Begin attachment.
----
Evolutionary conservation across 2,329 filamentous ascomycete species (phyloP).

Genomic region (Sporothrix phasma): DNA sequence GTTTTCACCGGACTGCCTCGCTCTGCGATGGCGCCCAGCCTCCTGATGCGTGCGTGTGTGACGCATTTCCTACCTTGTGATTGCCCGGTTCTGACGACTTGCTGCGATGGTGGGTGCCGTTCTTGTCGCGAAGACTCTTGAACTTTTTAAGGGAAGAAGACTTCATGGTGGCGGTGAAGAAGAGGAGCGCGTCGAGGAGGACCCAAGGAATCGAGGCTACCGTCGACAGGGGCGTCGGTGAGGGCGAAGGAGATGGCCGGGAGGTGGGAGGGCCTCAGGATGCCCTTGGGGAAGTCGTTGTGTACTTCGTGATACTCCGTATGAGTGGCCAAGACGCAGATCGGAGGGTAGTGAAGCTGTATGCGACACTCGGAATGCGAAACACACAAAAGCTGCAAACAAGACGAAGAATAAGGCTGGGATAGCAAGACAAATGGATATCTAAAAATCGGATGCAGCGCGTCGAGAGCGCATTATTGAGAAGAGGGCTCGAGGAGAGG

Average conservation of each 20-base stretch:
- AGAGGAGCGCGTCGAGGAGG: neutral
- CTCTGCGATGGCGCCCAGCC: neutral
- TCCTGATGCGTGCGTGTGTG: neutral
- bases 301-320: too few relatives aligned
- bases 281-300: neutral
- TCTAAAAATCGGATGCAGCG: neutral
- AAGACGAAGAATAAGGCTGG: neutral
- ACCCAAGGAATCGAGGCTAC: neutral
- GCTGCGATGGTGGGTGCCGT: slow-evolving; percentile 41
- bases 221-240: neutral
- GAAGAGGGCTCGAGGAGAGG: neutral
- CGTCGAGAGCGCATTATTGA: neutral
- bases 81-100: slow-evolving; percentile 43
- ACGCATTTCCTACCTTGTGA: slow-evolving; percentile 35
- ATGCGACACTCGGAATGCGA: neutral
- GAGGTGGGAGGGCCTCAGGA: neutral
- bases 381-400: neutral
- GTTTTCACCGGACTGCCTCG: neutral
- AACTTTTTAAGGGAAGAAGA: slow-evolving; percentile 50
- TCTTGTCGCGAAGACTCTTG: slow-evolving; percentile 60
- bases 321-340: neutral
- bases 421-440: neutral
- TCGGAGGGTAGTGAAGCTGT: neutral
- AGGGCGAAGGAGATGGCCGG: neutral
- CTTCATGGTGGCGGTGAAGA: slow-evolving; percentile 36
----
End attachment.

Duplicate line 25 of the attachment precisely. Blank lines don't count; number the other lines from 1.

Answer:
- bases 421-440: neutral